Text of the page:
curved aqueous lines down the precipice face, and the 
springing lines of its vegetation opposed by contrary curves 
on the farther cliff. Such an arrangement, with or without 
T^^etation, may take place on a small or large scale ; but 
a bolder projection than this, except by rare accident, and 
on a small scale, cannot. If the reader will glance back 
to Plate 37. and observe the arrangement of the precipices 
on the right hand, he will now better understand what 


Turner means by them. But the whole question of the 
beauty of this form, or mode of its development, rests on 
the nature of the bank above the cliffs, and of the aqueous 
forces that carved it; and this discussion of the nature 

of banks, as it will take some time* had better be referred 
to next chapter. One or two more points are, however, to 
be stated here. 

§ 89. For the reader has probably been already consider- 
ing how it is that these overhanging cliffs are formed at 
■11, and why tiiey appeu* thus to be consumed away at 
the bottom. Sometimes, if of soft material, they actually 
are so consumed by the quicker trickling of streamlets at 


the base than at the summit, or by the gextenl action of 
damp in decomposing the rode But, in the noblest in- 
stances, such cliffii are constructed as at c in Fig. 78 above, 
and the inward retirement of the precipice is the result 
of their tendency to break at right angles to "the beds, 
modified according to the power of the rock to support 
itself, and the aqueous action from above or below. 

I have before alluded (in p. 219)^ to this somewhat 
perilous arrangement permitted in the secondary strata. 
The danger, be it observed, is not of the fiJl of the brow 
of the precipice, which never takes place on a large scale 
in rocks of this kind (compare § 8 of this chapter), but 
of the sliding of one bed completely away £rom another, 
and the whole mass coming down together. But even this, 
though it has several times occurred in Switzerland, is not 
a whit more likely to happen when the precipice is terrific 
than when it is insignificant. The danger results from the 
imperfect adhesion of the mountain beds;' not at all from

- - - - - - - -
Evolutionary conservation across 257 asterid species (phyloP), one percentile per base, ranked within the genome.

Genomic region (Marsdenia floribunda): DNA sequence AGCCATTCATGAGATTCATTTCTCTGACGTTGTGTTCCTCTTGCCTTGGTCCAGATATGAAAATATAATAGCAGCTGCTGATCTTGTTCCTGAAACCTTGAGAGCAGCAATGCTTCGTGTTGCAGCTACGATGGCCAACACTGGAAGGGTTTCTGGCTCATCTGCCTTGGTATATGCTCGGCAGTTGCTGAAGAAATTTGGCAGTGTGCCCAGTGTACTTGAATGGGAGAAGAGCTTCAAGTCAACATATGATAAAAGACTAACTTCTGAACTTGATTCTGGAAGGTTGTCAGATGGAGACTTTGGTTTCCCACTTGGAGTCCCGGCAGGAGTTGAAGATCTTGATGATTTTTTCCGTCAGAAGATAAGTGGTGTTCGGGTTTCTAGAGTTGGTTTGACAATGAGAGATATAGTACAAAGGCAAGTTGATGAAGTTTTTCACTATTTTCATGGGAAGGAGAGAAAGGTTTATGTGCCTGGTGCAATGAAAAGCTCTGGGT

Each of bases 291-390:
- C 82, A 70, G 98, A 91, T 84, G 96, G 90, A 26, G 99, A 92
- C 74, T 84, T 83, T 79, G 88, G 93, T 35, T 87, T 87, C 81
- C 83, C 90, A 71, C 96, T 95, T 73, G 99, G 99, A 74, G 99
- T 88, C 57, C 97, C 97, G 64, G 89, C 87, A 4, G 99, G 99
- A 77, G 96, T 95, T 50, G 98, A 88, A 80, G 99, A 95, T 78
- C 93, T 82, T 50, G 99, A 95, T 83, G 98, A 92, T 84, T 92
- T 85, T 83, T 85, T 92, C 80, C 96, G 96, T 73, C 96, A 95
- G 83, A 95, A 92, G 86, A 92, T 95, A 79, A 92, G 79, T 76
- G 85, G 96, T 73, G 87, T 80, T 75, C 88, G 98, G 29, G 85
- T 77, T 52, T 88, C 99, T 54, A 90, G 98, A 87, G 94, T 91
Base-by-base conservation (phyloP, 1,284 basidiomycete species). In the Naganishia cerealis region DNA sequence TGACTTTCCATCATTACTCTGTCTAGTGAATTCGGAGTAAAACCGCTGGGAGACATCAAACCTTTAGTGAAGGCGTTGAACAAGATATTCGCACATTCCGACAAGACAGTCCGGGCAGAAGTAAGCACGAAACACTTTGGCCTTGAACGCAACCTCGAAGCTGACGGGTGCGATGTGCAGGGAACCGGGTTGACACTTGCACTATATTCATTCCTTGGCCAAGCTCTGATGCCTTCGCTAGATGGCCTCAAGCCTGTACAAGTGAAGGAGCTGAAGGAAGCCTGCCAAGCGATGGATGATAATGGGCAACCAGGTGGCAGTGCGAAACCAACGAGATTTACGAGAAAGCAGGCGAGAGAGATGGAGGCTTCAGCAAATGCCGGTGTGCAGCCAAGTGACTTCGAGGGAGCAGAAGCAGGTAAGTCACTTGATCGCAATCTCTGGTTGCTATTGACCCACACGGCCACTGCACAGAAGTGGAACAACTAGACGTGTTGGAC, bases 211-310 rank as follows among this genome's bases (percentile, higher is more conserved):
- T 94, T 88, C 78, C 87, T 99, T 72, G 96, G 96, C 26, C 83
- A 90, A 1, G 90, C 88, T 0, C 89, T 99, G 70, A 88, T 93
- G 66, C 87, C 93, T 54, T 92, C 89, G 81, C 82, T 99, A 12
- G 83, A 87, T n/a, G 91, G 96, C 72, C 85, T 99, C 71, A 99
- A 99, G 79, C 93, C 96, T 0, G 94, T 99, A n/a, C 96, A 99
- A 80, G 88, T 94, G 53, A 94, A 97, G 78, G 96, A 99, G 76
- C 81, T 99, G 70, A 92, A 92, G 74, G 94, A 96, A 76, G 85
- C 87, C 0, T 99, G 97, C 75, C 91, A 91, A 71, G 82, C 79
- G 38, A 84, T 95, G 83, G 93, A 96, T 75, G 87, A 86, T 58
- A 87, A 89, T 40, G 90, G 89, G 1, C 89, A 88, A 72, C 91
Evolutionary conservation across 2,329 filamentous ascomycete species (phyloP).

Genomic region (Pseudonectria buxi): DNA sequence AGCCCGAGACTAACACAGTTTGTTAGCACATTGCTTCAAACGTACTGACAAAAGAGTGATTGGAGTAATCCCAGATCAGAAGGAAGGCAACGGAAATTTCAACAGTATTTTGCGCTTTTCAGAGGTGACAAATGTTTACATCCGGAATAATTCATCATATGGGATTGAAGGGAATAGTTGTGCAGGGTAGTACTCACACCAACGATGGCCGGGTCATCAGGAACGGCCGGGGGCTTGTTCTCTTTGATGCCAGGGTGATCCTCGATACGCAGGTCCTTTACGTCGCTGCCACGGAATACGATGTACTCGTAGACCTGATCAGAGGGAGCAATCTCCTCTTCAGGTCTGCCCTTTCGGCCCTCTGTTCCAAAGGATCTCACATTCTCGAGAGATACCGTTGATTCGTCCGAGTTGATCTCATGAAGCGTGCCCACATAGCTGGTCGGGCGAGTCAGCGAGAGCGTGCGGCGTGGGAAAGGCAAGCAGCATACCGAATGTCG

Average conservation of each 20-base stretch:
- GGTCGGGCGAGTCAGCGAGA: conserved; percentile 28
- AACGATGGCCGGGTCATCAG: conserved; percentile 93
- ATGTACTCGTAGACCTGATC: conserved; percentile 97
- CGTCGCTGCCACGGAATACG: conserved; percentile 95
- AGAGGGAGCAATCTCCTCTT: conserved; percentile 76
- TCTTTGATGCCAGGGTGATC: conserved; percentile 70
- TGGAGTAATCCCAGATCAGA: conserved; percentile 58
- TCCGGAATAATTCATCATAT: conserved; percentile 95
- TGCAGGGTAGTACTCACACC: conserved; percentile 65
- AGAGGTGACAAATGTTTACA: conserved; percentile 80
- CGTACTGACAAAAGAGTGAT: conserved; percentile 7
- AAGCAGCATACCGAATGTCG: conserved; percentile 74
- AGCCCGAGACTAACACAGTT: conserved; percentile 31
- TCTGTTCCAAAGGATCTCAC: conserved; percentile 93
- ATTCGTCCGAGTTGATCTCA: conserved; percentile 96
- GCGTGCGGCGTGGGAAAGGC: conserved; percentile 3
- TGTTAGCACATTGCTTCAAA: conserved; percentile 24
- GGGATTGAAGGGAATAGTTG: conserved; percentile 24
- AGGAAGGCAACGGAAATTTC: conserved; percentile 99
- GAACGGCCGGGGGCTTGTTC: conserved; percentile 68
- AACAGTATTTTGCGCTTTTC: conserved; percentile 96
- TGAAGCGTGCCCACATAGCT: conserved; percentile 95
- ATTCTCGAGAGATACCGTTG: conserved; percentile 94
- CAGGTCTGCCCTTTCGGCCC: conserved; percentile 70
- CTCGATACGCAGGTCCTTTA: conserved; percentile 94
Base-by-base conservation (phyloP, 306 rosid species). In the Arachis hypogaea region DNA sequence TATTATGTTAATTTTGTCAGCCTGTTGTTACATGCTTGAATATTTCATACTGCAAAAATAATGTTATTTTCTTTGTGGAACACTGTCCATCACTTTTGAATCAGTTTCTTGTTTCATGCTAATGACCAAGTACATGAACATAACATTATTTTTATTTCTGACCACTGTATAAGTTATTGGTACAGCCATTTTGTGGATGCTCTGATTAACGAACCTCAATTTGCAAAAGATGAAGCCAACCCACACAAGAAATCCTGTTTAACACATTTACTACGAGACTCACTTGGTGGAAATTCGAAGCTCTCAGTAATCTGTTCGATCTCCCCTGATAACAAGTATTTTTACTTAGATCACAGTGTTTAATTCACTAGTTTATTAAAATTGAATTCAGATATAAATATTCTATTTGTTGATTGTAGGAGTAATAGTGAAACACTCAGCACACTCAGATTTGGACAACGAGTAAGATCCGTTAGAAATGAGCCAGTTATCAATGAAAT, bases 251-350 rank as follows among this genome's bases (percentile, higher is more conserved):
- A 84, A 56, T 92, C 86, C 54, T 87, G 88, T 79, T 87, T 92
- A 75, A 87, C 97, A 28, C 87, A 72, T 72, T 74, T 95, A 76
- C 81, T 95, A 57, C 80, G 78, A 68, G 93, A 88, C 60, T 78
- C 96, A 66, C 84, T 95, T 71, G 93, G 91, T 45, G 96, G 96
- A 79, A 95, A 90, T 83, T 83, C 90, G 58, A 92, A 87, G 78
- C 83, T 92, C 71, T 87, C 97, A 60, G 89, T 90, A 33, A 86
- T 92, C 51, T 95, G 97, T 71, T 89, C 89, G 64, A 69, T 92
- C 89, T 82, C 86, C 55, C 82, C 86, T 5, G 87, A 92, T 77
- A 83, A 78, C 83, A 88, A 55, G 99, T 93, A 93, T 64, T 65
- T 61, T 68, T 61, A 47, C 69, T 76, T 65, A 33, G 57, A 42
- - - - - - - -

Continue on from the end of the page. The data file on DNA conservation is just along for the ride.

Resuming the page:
the external form of them. A clifiT, which is in aspect 
absolutely awful, may hardly, in the part of it that over- 
hangs, add one thousandth part to the gravitating power of 
the entire mass of the rocks above; and, for the comfort 
of nervous travellers, they may be assured that they are 
often in more danger under the gentle slopes of a plea- 
santly wooded hill, than under the most terrific cliflEs of the 
Eiger or Jungfrau. 

§ 40. The most interesting examples of these cliffs are 
usually to be seen impending above strong torrents, which, 
if forced originally to run in a valley, such as a in Fig. 89, 
bearing the relation there shown to the inclination of beds 
on each side, will not, if the cleavage is across the beds, 
cut their channels straight down, but in an inclined direc- 
tion, correspondent to the cleavage, as at 6. If the opera- 
tion be carried far, so as to undermine one side of the 
ravine too seriously, the undermined masses fall, partially 

^ [In all previous editions, the reference has erroneously been given to the page 
containing en. ziiL § 2.] 


choke the t<»ient, and give it a new direction of force, or 
diminish its sawing power by In^aking it among the f^en 
masses, so that the cliff never beaxnes very high in such 
an impendent form ; but the trench is hewn downwards 
in a direction insularly vertical Among the hmestones 
on the north side of the Valais, they being just soft 
enough to yield easily to the water, and yet so hard as to 
maintain themselves in massy precipices, when once hewn 
to the shape, there are defiles of whose depth and pro- 
portions I am almost afraid to state what I believe to be 
the measurements, so much do they differ fi*om any which 
I have seen assigned by scientific men as the Hmits of 

precipitous formation. I can only say that my deliberate 
impression of the great ravine cut by the ttnrent which 
descends from the Aletsch glacier, about half-way between 
the glacier and Brieg, was, that its depth is between a 
thousand and fifteen hundred feet, by a breadth of between 
forty and a hundred. 

But I could not get to the edge of its cliffs, for the 
tops roimded away into the chasm, and, of course, all 
actual measurement was impossible. There are other 
similar clefts between the Bietschhom and the Gemmi ;